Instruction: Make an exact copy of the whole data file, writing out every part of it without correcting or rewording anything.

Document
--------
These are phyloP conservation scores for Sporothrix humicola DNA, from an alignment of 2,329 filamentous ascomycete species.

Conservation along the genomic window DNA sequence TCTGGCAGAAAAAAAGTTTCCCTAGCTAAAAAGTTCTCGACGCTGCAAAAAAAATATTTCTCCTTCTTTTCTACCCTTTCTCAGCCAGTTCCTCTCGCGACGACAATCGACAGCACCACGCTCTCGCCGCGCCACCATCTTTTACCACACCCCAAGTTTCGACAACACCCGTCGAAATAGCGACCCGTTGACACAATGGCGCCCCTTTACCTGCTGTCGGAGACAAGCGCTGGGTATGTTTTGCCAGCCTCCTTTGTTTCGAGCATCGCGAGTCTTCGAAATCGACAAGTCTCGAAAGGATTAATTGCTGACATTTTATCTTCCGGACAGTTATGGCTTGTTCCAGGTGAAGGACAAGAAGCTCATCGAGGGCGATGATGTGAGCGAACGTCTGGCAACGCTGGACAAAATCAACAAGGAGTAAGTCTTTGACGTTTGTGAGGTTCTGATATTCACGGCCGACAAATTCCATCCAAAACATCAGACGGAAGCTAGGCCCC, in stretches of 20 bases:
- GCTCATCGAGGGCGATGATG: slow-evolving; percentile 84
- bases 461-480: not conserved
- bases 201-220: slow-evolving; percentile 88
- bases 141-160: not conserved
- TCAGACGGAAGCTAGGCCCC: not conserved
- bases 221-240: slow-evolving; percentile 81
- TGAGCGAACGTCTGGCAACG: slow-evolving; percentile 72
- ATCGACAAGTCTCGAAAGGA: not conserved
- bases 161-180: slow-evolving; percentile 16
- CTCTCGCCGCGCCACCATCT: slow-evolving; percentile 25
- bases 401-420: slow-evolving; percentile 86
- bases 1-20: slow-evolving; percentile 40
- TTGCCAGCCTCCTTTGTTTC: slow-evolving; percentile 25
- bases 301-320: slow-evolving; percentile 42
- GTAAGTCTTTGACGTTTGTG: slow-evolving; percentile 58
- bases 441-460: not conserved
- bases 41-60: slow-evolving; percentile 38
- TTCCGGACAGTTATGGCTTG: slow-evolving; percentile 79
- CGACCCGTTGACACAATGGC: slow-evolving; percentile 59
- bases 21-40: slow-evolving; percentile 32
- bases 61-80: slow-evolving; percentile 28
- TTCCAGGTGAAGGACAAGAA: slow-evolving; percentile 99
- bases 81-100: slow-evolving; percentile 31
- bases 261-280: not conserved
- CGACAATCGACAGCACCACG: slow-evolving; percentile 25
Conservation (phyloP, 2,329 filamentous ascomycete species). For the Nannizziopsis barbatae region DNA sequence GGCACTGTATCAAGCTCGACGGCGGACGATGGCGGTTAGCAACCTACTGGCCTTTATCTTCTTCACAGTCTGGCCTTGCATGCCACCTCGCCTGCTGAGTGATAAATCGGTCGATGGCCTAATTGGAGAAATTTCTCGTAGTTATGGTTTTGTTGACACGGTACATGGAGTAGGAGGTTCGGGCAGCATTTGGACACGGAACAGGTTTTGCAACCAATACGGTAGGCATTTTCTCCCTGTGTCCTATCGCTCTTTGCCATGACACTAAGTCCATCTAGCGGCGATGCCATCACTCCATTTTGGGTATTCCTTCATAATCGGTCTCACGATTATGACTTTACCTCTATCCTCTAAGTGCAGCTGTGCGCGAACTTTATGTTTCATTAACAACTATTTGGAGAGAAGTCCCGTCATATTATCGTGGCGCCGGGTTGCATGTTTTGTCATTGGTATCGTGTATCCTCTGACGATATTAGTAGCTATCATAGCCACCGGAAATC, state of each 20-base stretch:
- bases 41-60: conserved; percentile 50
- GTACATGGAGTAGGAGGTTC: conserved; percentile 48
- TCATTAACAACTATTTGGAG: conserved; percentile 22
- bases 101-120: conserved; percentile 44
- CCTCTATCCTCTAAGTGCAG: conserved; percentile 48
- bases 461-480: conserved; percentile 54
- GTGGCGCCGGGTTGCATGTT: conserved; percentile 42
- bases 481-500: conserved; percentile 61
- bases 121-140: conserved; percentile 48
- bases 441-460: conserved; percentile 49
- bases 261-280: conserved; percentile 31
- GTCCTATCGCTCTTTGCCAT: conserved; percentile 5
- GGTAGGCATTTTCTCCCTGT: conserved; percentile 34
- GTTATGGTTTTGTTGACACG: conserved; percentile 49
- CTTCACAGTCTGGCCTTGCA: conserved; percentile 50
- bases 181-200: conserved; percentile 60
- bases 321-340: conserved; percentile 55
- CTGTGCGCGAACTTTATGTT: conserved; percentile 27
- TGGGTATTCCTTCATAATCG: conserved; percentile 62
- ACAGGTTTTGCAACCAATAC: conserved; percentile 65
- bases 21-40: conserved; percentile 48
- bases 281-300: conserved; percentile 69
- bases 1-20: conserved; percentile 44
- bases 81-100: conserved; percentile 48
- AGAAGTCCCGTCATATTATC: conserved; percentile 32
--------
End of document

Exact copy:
These are phyloP conservation scores for Sporothrix humicola DNA, from an alignment of 2,329 filamentous ascomycete species.

Conservation along the genomic window DNA sequence TCTGGCAGAAAAAAAGTTTCCCTAGCTAAAAAGTTCTCGACGCTGCAAAAAAAATATTTCTCCTTCTTTTCTACCCTTTCTCAGCCAGTTCCTCTCGCGACGACAATCGACAGCACCACGCTCTCGCCGCGCCACCATCTTTTACCACACCCCAAGTTTCGACAACACCCGTCGAAATAGCGACCCGTTGACACAATGGCGCCCCTTTACCTGCTGTCGGAGACAAGCGCTGGGTATGTTTTGCCAGCCTCCTTTGTTTCGAGCATCGCGAGTCTTCGAAATCGACAAGTCTCGAAAGGATTAATTGCTGACATTTTATCTTCCGGACAGTTATGGCTTGTTCCAGGTGAAGGACAAGAAGCTCATCGAGGGCGATGATGTGAGCGAACGTCTGGCAACGCTGGACAAAATCAACAAGGAGTAAGTCTTTGACGTTTGTGAGGTTCTGATATTCACGGCCGACAAATTCCATCCAAAACATCAGACGGAAGCTAGGCCCC, in stretches of 20 bases:
- GCTCATCGAGGGCGATGATG: slow-evolving; percentile 84
- bases 461-480: not conserved
- bases 201-220: slow-evolving; percentile 88
- bases 141-160: not conserved
- TCAGACGGAAGCTAGGCCCC: not conserved
- bases 221-240: slow-evolving; percentile 81
- TGAGCGAACGTCTGGCAACG: slow-evolving; percentile 72
- ATCGACAAGTCTCGAAAGGA: not conserved
- bases 161-180: slow-evolving; percentile 16
- CTCTCGCCGCGCCACCATCT: slow-evolving; percentile 25
- bases 401-420: slow-evolving; percentile 86
- bases 1-20: slow-evolving; percentile 40
- TTGCCAGCCTCCTTTGTTTC: slow-evolving; percentile 25
- bases 301-320: slow-evolving; percentile 42
- GTAAGTCTTTGACGTTTGTG: slow-evolving; percentile 58
- bases 441-460: not conserved
- bases 41-60: slow-evolving; percentile 38
- TTCCGGACAGTTATGGCTTG: slow-evolving; percentile 79
- CGACCCGTTGACACAATGGC: slow-evolving; percentile 59
- bases 21-40: slow-evolving; percentile 32
- bases 61-80: slow-evolving; percentile 28
- TTCCAGGTGAAGGACAAGAA: slow-evolving; percentile 99
- bases 81-100: slow-evolving; percentile 31
- bases 261-280: not conserved
- CGACAATCGACAGCACCACG: slow-evolving; percentile 25
Conservation (phyloP, 2,329 filamentous ascomycete species). For the Nannizziopsis barbatae region DNA sequence GGCACTGTATCAAGCTCGACGGCGGACGATGGCGGTTAGCAACCTACTGGCCTTTATCTTCTTCACAGTCTGGCCTTGCATGCCACCTCGCCTGCTGAGTGATAAATCGGTCGATGGCCTAATTGGAGAAATTTCTCGTAGTTATGGTTTTGTTGACACGGTACATGGAGTAGGAGGTTCGGGCAGCATTTGGACACGGAACAGGTTTTGCAACCAATACGGTAGGCATTTTCTCCCTGTGTCCTATCGCTCTTTGCCATGACACTAAGTCCATCTAGCGGCGATGCCATCACTCCATTTTGGGTATTCCTTCATAATCGGTCTCACGATTATGACTTTACCTCTATCCTCTAAGTGCAGCTGTGCGCGAACTTTATGTTTCATTAACAACTATTTGGAGAGAAGTCCCGTCATATTATCGTGGCGCCGGGTTGCATGTTTTGTCATTGGTATCGTGTATCCTCTGACGATATTAGTAGCTATCATAGCCACCGGAAATC, state of each 20-base stretch:
- bases 41-60: conserved; percentile 50
- GTACATGGAGTAGGAGGTTC: conserved; percentile 48
- TCATTAACAACTATTTGGAG: conserved; percentile 22
- bases 101-120: conserved; percentile 44
- CCTCTATCCTCTAAGTGCAG: conserved; percentile 48
- bases 461-480: conserved; percentile 54
- GTGGCGCCGGGTTGCATGTT: conserved; percentile 42
- bases 481-500: conserved; percentile 61
- bases 121-140: conserved; percentile 48
- bases 441-460: conserved; percentile 49
- bases 261-280: conserved; percentile 31
- GTCCTATCGCTCTTTGCCAT: conserved; percentile 5
- GGTAGGCATTTTCTCCCTGT: conserved; percentile 34
- GTTATGGTTTTGTTGACACG: conserved; percentile 49
- CTTCACAGTCTGGCCTTGCA: conserved; percentile 50
- bases 181-200: conserved; percentile 60
- bases 321-340: conserved; percentile 55
- CTGTGCGCGAACTTTATGTT: conserved; percentile 27
- TGGGTATTCCTTCATAATCG: conserved; percentile 62
- ACAGGTTTTGCAACCAATAC: conserved; percentile 65
- bases 21-40: conserved; percentile 48
- bases 281-300: conserved; percentile 69
- bases 1-20: conserved; percentile 44
- bases 81-100: conserved; percentile 48
- AGAAGTCCCGTCATATTATC: conserved; percentile 32